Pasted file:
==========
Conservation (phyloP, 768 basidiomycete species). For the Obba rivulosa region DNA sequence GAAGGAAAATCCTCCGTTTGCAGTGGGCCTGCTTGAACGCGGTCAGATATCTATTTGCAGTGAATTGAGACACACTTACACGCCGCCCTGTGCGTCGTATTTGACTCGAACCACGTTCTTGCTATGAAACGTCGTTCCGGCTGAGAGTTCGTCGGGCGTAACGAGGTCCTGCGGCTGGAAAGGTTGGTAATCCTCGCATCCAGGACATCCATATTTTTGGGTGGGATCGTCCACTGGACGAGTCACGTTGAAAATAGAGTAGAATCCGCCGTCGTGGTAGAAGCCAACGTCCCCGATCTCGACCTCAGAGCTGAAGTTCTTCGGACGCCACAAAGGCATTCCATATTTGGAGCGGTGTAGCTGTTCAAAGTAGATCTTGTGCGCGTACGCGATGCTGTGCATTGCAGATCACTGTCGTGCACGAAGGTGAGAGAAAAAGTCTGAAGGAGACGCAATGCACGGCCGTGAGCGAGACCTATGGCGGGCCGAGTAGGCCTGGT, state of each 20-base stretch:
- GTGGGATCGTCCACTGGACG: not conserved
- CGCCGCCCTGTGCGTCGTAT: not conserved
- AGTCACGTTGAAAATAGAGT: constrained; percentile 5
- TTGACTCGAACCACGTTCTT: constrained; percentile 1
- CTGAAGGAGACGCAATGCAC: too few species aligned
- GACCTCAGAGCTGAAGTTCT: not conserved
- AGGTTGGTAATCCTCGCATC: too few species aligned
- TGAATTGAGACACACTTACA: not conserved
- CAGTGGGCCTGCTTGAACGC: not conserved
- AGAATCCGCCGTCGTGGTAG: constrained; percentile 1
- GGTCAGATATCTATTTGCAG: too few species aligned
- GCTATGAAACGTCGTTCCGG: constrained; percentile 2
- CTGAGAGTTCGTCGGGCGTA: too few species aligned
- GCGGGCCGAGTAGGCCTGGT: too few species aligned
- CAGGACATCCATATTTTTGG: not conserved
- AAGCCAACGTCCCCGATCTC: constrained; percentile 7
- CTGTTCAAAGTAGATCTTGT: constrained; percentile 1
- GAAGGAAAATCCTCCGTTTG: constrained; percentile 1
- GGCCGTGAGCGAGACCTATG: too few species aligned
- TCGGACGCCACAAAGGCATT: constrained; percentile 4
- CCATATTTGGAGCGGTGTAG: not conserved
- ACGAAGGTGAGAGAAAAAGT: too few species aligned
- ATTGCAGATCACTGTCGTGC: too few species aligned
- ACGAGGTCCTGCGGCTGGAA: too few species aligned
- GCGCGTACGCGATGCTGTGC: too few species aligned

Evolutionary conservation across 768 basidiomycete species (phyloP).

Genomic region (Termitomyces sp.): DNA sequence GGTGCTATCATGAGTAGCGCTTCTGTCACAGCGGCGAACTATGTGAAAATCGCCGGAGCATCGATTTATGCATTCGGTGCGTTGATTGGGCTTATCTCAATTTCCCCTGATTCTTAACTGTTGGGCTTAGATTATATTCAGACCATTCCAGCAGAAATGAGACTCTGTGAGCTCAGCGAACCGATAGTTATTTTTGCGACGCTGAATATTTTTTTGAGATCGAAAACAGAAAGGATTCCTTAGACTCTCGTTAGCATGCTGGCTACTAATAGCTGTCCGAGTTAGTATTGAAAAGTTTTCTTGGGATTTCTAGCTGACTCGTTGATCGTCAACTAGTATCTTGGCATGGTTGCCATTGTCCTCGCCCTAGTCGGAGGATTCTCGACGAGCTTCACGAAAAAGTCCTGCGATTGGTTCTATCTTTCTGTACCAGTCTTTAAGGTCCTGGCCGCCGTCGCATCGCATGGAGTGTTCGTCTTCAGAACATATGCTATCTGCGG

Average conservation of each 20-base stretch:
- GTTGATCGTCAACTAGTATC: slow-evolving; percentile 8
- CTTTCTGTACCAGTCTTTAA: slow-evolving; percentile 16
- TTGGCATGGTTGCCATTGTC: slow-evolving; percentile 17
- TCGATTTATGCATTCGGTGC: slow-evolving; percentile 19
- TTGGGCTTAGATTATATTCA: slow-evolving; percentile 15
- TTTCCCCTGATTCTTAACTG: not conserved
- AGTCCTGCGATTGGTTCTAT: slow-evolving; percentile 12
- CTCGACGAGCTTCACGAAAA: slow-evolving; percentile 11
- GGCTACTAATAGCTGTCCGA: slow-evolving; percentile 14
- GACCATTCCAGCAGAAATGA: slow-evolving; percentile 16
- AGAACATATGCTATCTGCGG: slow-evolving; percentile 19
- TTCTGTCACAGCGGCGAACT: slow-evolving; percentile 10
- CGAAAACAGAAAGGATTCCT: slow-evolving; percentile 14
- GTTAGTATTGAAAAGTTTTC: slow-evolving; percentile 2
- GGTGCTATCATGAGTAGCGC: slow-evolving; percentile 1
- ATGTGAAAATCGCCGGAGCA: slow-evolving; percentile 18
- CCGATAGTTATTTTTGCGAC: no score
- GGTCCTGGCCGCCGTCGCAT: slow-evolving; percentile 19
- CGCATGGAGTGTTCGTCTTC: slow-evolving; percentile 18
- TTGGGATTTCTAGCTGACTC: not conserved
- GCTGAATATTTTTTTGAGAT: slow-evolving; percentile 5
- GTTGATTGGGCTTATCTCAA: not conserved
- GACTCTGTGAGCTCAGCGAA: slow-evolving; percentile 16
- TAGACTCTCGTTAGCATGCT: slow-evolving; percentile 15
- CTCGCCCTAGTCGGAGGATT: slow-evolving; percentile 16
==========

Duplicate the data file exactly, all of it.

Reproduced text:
Conservation (phyloP, 768 basidiomycete species). For the Obba rivulosa region DNA sequence GAAGGAAAATCCTCCGTTTGCAGTGGGCCTGCTTGAACGCGGTCAGATATCTATTTGCAGTGAATTGAGACACACTTACACGCCGCCCTGTGCGTCGTATTTGACTCGAACCACGTTCTTGCTATGAAACGTCGTTCCGGCTGAGAGTTCGTCGGGCGTAACGAGGTCCTGCGGCTGGAAAGGTTGGTAATCCTCGCATCCAGGACATCCATATTTTTGGGTGGGATCGTCCACTGGACGAGTCACGTTGAAAATAGAGTAGAATCCGCCGTCGTGGTAGAAGCCAACGTCCCCGATCTCGACCTCAGAGCTGAAGTTCTTCGGACGCCACAAAGGCATTCCATATTTGGAGCGGTGTAGCTGTTCAAAGTAGATCTTGTGCGCGTACGCGATGCTGTGCATTGCAGATCACTGTCGTGCACGAAGGTGAGAGAAAAAGTCTGAAGGAGACGCAATGCACGGCCGTGAGCGAGACCTATGGCGGGCCGAGTAGGCCTGGT, state of each 20-base stretch:
- GTGGGATCGTCCACTGGACG: not conserved
- CGCCGCCCTGTGCGTCGTAT: not conserved
- AGTCACGTTGAAAATAGAGT: constrained; percentile 5
- TTGACTCGAACCACGTTCTT: constrained; percentile 1
- CTGAAGGAGACGCAATGCAC: too few species aligned
- GACCTCAGAGCTGAAGTTCT: not conserved
- AGGTTGGTAATCCTCGCATC: too few species aligned
- TGAATTGAGACACACTTACA: not conserved
- CAGTGGGCCTGCTTGAACGC: not conserved
- AGAATCCGCCGTCGTGGTAG: constrained; percentile 1
- GGTCAGATATCTATTTGCAG: too few species aligned
- GCTATGAAACGTCGTTCCGG: constrained; percentile 2
- CTGAGAGTTCGTCGGGCGTA: too few species aligned
- GCGGGCCGAGTAGGCCTGGT: too few species aligned
- CAGGACATCCATATTTTTGG: not conserved
- AAGCCAACGTCCCCGATCTC: constrained; percentile 7
- CTGTTCAAAGTAGATCTTGT: constrained; percentile 1
- GAAGGAAAATCCTCCGTTTG: constrained; percentile 1
- GGCCGTGAGCGAGACCTATG: too few species aligned
- TCGGACGCCACAAAGGCATT: constrained; percentile 4
- CCATATTTGGAGCGGTGTAG: not conserved
- ACGAAGGTGAGAGAAAAAGT: too few species aligned
- ATTGCAGATCACTGTCGTGC: too few species aligned
- ACGAGGTCCTGCGGCTGGAA: too few species aligned
- GCGCGTACGCGATGCTGTGC: too few species aligned

Evolutionary conservation across 768 basidiomycete species (phyloP).

Genomic region (Termitomyces sp.): DNA sequence GGTGCTATCATGAGTAGCGCTTCTGTCACAGCGGCGAACTATGTGAAAATCGCCGGAGCATCGATTTATGCATTCGGTGCGTTGATTGGGCTTATCTCAATTTCCCCTGATTCTTAACTGTTGGGCTTAGATTATATTCAGACCATTCCAGCAGAAATGAGACTCTGTGAGCTCAGCGAACCGATAGTTATTTTTGCGACGCTGAATATTTTTTTGAGATCGAAAACAGAAAGGATTCCTTAGACTCTCGTTAGCATGCTGGCTACTAATAGCTGTCCGAGTTAGTATTGAAAAGTTTTCTTGGGATTTCTAGCTGACTCGTTGATCGTCAACTAGTATCTTGGCATGGTTGCCATTGTCCTCGCCCTAGTCGGAGGATTCTCGACGAGCTTCACGAAAAAGTCCTGCGATTGGTTCTATCTTTCTGTACCAGTCTTTAAGGTCCTGGCCGCCGTCGCATCGCATGGAGTGTTCGTCTTCAGAACATATGCTATCTGCGG

Average conservation of each 20-base stretch:
- GTTGATCGTCAACTAGTATC: slow-evolving; percentile 8
- CTTTCTGTACCAGTCTTTAA: slow-evolving; percentile 16
- TTGGCATGGTTGCCATTGTC: slow-evolving; percentile 17
- TCGATTTATGCATTCGGTGC: slow-evolving; percentile 19
- TTGGGCTTAGATTATATTCA: slow-evolving; percentile 15
- TTTCCCCTGATTCTTAACTG: not conserved
- AGTCCTGCGATTGGTTCTAT: slow-evolving; percentile 12
- CTCGACGAGCTTCACGAAAA: slow-evolving; percentile 11
- GGCTACTAATAGCTGTCCGA: slow-evolving; percentile 14
- GACCATTCCAGCAGAAATGA: slow-evolving; percentile 16
- AGAACATATGCTATCTGCGG: slow-evolving; percentile 19
- TTCTGTCACAGCGGCGAACT: slow-evolving; percentile 10
- CGAAAACAGAAAGGATTCCT: slow-evolving; percentile 14
- GTTAGTATTGAAAAGTTTTC: slow-evolving; percentile 2
- GGTGCTATCATGAGTAGCGC: slow-evolving; percentile 1
- ATGTGAAAATCGCCGGAGCA: slow-evolving; percentile 18
- CCGATAGTTATTTTTGCGAC: no score
- GGTCCTGGCCGCCGTCGCAT: slow-evolving; percentile 19
- CGCATGGAGTGTTCGTCTTC: slow-evolving; percentile 18
- TTGGGATTTCTAGCTGACTC: not conserved
- GCTGAATATTTTTTTGAGAT: slow-evolving; percentile 5
- GTTGATTGGGCTTATCTCAA: not conserved
- GACTCTGTGAGCTCAGCGAA: slow-evolving; percentile 16
- TAGACTCTCGTTAGCATGCT: slow-evolving; percentile 15
- CTCGCCCTAGTCGGAGGATT: slow-evolving; percentile 16